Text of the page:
He told them he had freed a crow once. Lacking a stack of bibles, he swore on a discarded ledger (as God was his witness) that some weird, unexplainable force had caused him to duck under the edge of Gert Bodie's fancy‑fence. Funny he had stopped at the section of dark green pickets, he told 'em. (The same pickets he and his childhood cronies once urinated on, insanely laughing that day at the nuisance grounds, as they watched the scavenger, Dirty-Girdy, coming up the back road in a smoky haze.) He had repeated the story so often that he now felt peculiar about it. As if it had become the truth. His own ghastly version which never allowed him to divulge the cruel reality - he had simply been touched by the haunted, pip‑pipping sound of the imprisoned bird.
A couple of summers later he perfected a recipe for catching the wary birds. He scattered some stale buns beneath an inverted cardboard box; then he tied a long piece of binder‑twine to a split branch strutted under an end. Quickly playing out the line, he huddled down in the tall quack-grass, coaxing, and later tormenting, a murder of crows.
Crows are squawking loners, he discovered. Each in love with their own voice. Even in a rookery (during too frequent announcements of comings and goings - distinct calls: loudest; shrillest; wary; machine‑like) each cry eventually emerges, an individual, from the midst of the portable muddle. But penned, or cooped in wooden crates crows become deathly quiet. Useless, his dad called them. "Useless garbage pickers them and the magpies," he had said when he showed him the dead crow. "Used to get a bounty for their feet," he added.
<CUT TO: DAWSON HOUSE, 20 YEARS AGO>
"...Throwin' them out," his mother said, brushing the remnants of macaroni and cheese off the tablecloth. "Perfectly good buns and Brecheisen's throwin' them out if I don't take 'em!" she later parroted to the uninterested neighbor who was busy hanging sheets on the line. "Nosy old crone," his mother gibed, letting the screen door slam as she strutted into the house. He had liked Mrs. Corneille. She recited risqué love poems and fed him croissant topped with thick Roquefort cheese - or made spicy tourtiére and fried vegetable croquette. He had never wasted home‑made pastry snaring birds.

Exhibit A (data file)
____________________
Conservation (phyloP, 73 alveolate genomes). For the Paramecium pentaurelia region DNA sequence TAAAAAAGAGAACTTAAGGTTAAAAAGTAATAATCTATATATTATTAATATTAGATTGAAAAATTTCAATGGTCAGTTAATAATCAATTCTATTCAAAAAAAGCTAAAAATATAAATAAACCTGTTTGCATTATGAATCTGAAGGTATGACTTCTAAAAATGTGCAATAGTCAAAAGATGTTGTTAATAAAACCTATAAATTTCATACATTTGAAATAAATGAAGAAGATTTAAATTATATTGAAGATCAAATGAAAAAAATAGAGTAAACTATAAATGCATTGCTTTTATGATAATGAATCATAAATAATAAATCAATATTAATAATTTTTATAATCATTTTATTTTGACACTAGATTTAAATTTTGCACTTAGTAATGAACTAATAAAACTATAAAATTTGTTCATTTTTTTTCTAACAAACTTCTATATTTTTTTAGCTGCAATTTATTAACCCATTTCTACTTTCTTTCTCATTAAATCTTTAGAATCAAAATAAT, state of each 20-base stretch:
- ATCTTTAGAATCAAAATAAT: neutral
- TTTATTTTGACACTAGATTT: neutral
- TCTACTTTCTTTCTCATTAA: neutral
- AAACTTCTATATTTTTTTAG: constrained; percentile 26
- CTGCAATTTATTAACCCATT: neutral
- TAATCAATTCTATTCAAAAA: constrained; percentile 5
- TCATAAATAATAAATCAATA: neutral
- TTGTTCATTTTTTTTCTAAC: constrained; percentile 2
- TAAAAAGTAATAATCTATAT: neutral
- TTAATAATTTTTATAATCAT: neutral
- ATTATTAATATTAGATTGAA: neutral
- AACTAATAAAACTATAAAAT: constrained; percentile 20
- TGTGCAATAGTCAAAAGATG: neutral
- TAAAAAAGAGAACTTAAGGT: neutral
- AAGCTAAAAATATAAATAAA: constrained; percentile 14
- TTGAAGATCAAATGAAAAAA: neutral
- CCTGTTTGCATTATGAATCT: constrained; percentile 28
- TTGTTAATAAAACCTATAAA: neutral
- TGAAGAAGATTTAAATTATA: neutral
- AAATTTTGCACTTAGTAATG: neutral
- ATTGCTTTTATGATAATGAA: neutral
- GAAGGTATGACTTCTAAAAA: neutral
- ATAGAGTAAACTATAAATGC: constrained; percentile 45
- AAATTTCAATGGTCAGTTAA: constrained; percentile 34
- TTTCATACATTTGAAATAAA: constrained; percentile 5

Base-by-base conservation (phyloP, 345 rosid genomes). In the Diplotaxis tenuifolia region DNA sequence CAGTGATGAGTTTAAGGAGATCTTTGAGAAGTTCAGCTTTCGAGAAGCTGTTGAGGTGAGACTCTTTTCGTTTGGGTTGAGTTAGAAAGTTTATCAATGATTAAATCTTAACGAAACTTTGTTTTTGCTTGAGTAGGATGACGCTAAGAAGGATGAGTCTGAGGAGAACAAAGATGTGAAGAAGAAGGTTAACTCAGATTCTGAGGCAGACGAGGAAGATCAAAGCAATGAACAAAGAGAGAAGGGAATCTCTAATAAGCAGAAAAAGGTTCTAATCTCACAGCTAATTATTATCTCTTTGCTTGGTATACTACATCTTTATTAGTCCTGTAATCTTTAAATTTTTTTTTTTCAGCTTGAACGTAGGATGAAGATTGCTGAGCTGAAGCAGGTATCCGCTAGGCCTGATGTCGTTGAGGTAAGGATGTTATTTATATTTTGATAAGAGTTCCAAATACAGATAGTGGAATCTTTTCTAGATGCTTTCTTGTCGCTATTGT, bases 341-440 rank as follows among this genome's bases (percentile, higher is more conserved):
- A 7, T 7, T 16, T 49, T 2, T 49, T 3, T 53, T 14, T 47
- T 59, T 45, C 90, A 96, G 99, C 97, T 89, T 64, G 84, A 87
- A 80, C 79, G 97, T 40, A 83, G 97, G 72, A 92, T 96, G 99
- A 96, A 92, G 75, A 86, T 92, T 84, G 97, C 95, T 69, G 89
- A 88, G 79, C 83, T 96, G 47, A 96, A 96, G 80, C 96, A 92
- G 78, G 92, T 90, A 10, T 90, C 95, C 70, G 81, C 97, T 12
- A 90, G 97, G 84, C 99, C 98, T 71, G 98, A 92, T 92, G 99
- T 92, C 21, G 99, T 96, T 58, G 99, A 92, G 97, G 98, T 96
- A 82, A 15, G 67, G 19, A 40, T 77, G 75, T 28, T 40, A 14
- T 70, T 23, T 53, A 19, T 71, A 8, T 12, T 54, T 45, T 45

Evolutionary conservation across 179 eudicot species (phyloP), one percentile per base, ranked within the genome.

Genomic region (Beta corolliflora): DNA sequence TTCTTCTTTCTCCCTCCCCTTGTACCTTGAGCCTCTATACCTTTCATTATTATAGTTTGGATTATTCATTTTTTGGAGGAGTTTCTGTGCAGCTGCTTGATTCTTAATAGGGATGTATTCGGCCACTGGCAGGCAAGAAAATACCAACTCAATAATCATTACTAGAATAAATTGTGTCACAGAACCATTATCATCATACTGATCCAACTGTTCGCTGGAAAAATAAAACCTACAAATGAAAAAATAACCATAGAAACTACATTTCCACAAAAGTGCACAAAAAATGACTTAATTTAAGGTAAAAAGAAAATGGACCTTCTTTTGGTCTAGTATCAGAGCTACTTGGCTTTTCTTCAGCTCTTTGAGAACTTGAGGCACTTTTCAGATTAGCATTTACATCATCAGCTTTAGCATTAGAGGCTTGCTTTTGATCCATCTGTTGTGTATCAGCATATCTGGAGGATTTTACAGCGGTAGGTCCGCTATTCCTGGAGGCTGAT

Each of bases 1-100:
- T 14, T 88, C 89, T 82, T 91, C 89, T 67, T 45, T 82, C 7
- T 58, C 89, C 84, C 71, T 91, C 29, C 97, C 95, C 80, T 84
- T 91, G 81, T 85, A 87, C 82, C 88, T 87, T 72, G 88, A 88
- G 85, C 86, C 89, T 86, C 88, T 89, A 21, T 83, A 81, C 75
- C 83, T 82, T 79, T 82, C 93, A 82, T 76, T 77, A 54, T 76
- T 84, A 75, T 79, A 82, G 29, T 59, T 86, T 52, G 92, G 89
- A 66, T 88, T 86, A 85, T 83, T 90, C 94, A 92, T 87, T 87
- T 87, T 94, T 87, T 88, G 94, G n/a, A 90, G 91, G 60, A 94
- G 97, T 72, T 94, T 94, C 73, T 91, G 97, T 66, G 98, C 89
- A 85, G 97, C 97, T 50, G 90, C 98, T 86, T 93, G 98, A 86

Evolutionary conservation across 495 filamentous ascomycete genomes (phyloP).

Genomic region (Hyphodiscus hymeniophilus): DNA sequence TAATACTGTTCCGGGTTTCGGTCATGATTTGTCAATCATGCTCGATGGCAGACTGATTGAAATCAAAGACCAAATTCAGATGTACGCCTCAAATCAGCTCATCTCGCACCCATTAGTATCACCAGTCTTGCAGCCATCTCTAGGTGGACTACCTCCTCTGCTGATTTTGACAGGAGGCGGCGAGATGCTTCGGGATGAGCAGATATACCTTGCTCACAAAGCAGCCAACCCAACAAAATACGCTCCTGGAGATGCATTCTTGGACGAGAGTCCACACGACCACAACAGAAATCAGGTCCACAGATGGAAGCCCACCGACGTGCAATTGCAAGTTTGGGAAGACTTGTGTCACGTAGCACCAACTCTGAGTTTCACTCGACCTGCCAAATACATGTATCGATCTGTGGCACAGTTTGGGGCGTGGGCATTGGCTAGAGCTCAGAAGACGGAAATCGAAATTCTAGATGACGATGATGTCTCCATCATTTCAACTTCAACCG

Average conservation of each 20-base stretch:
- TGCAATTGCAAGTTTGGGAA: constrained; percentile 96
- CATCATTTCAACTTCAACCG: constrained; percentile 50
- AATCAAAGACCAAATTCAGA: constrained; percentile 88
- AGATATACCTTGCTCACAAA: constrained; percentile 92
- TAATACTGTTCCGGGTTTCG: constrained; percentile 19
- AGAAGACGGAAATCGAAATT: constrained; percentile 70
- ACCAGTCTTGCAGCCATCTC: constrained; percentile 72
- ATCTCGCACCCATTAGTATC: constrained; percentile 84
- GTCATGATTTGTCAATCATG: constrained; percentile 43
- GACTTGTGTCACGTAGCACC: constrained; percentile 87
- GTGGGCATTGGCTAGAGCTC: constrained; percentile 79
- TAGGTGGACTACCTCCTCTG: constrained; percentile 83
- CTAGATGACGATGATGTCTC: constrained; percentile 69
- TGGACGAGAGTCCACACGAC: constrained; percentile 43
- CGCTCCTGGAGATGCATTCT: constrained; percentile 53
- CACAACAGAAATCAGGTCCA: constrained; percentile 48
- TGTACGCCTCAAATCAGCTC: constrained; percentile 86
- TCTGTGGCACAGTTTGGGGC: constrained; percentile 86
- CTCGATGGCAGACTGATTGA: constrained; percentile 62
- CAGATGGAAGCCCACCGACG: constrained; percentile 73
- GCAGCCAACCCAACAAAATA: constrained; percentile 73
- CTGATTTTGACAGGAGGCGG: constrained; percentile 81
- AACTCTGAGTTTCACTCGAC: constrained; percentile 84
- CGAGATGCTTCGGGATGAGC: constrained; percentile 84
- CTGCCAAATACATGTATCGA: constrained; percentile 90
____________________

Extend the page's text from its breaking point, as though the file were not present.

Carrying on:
Not a sin, he assured himself, trying to remember all the raw details of the young Freda. Sparse. Distant. Scanty memories interwoven with images of Gert Bodie's pet crow. Solemn. Stripped. The barren song she had mournfully crowed. Never knowing she was penned out of misshapen love.
That rotten Bodie.
<CUT TO: STREET CORNER, 25 YEARS AGO>
They were playing chicken on their bikes! Bodie chastising them as they taunted, corvine, circling near his screwy fence raucously chanting "dirty-girdy, dirty-girdy."
"Gird up yer loynes in yer mind, be ye sober and 'ope that the grace o' god'll be brunk rollin' to yer at the revelation of the Lord Jesus Christ," Bodie had incessantly hollered until they knew it by rote.
He was haunted because his cousin Maggie (instead of him) had once gained instant fame mimicking Bodie - coughing and croaking just like the old cockroach from the back row at Communion.
"There are times when I think about crows," he blurted
to his wife, as they finished watching the late news. "Hmm?" she
yawned, getting up to click off the ancient TV. "Oh, nothing," he
He wanted to scream.
To tell her there were just a few, no more than a baker's dozen or
so, different ways to look at a crow. Instead, Jack rose to go to his attic
office and unwind. He stopped in the tiny kitchen to inspect the plastic